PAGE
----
This post originally appeared on LinkedIn. Follow Brad on LinkedIn.
In 2006, as an executive at Yahoo! I wrote an internal memo outlining my observations about the state of the company and suggesting some dramatic remedies for getting it back on track. The primary point was that the company lacked a cohesive vision and I used the metaphor of spreading peanut butter to describe how Yahoo! was investing too thinly in too many different areas.
Some months later the memo was leaked to the Wall Street Journal and for better or worse, “the Peanut Butter Manifesto” has followed me ever since. Its essence even lives on at Yahoo! in new CEO Marissa Mayer’s PB&J program—one of the many important steps she’s taking to rebuild a great company.
Reflecting on what I wrote more than six years ago, it’s now painfully obvious to me that the issues I highlighted—lack of focus, accountability and decisiveness—were actually just symptoms of a deeper problem. Yahoo!’s strength had emanated from the passion and entrepreneurial zeal of its employees, but these muscles had atrophied. The company’s core culture no longer encouraged and celebrated innovation with the same zest and ardent ambition to change the world—too often this had been displaced by half-hearted maintenance of the status quo.
Marissa’s immediate focus on improving the company culture to make Yahoo! a great place to work again is evidence that this inertia endured. Though people can deride perks like free food and iPhones (or giving everyone an iPad mini for Christmas!) as buying loyalty with trinkets and toys, there is an underlying—and more fundamental—impact.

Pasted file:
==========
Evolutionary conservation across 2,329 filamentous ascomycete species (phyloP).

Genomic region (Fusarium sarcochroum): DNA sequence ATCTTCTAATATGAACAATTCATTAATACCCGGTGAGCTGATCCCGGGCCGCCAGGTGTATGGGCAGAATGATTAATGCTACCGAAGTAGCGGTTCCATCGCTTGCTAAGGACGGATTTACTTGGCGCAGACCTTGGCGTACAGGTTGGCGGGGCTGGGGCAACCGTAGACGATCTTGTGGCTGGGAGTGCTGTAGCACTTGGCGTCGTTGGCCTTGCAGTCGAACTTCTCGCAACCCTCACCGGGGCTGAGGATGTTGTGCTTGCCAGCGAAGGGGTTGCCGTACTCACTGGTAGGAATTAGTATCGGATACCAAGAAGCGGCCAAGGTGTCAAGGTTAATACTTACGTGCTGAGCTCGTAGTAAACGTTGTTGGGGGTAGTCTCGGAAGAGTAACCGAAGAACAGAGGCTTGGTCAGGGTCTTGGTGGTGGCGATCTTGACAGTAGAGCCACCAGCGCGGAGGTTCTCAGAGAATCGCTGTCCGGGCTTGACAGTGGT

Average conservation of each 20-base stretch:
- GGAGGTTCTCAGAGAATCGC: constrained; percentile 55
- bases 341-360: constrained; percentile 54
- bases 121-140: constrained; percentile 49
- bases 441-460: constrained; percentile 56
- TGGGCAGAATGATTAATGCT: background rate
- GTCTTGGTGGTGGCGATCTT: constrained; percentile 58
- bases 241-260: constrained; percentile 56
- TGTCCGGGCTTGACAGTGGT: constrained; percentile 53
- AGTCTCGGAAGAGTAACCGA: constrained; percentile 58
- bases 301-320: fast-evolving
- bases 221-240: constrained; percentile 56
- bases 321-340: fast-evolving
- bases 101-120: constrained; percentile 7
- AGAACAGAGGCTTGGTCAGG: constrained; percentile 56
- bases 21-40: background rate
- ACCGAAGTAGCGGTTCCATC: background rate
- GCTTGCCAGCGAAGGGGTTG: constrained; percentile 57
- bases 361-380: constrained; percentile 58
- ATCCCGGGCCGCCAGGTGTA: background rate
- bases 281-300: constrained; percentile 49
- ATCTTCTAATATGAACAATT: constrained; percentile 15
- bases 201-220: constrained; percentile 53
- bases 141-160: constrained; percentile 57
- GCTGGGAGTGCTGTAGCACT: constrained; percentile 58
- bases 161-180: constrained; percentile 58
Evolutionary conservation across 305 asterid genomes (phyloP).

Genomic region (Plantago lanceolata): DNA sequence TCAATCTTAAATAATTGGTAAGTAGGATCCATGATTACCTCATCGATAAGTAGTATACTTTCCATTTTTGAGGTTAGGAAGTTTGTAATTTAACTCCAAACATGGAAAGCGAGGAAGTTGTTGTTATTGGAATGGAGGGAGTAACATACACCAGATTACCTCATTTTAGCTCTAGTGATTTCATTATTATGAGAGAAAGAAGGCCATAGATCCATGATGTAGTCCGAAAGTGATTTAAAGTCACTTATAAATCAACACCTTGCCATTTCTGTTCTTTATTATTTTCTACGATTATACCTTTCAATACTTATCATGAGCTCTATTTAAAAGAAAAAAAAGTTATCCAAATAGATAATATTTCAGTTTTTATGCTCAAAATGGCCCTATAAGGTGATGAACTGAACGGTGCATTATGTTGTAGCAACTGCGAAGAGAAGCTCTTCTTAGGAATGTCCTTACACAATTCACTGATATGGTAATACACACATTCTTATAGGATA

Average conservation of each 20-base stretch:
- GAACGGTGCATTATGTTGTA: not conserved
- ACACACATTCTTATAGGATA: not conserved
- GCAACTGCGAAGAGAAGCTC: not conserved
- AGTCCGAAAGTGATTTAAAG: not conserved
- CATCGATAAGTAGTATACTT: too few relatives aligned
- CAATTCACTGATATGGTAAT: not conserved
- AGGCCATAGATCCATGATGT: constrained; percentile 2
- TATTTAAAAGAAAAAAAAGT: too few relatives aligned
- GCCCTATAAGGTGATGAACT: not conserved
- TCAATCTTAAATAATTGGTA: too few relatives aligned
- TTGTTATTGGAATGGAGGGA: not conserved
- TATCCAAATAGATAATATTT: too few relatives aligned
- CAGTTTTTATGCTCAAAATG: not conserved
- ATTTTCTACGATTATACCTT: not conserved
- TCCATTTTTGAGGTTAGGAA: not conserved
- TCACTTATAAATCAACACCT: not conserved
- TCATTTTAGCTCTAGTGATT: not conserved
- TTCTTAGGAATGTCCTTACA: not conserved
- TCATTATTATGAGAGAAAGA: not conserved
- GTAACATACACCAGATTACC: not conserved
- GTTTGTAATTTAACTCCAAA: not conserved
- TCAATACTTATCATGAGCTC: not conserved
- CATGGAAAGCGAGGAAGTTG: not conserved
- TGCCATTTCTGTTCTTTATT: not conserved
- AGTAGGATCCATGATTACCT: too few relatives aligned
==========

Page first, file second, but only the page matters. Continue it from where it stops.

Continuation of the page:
Whether you give people the latest gadget or deck your office space with beanbags and foosball tables, the point is to make work a fun, interesting and inspirational place to be. The Shower Principle (thank you, Jack Donaghy) states that great solutions are often conceived when your mind is not focused on the problem. Sometimes interactions need to happen beyond the ping of an email or the (god forbid) drone of a PowerPoint presentation.
There’s also the paradox of treating people like adults by providing them with toys. Just as freedom is always accompanied by responsibility, so permission to play comes with high expectations to deliver remarkable results. A vibrant culture provides people with real opportunities to instigate and benefit from success. They must also be accountable for failure, though all parties need to accept that attempts to innovate don’t always produce the wheel. This is the kind of place where creative, ambitious people want to play. When imaginations are encouraged to run free, it can result in amazing products.
In a recent blog post, venture capitalist Ben Horowitz relegated corporate culture to a second-class citizen behind creating a great product. I respectfully disagree. Great products don’t come out of thin air. They are an outcome of environments where innovation can thrive and talented people are encouraged to be bold.
Sure, one-hit wonders can happen anywhere, but companies that stand the test of time all recognise a fundamental truth: great people build great products and great people gravitate towards great company cultures. The startup culture that Steve Jobs created at Apple to transform a declining computer manufacturer into the creator of era-defining products is an obvious example.
So more than six years after the Peanut Butter Manifesto, what has experience taught me?
If a business has to be told that it needs more focus, accountability and decisiveness, there is a bigger problem at hand. Truly successful businesses encourage these qualities innately by creating and fostering a culture that inspires each individual to perform at their peak and rewards passion and results without peanut buttering the end of year bonus.
This is the mantra I have been repeating since I became CEO at YouSendIt in May 2012. Turning a good company with a good product into something great starts with cultural change and we’ve made remarkable progress over the past seven months. How this happens is something I will explore in future posts.
Oh, there’s one final lesson: you never know when something you write is going to unexpectedly be published in the Wall Street Journal. So watch those split infinitives.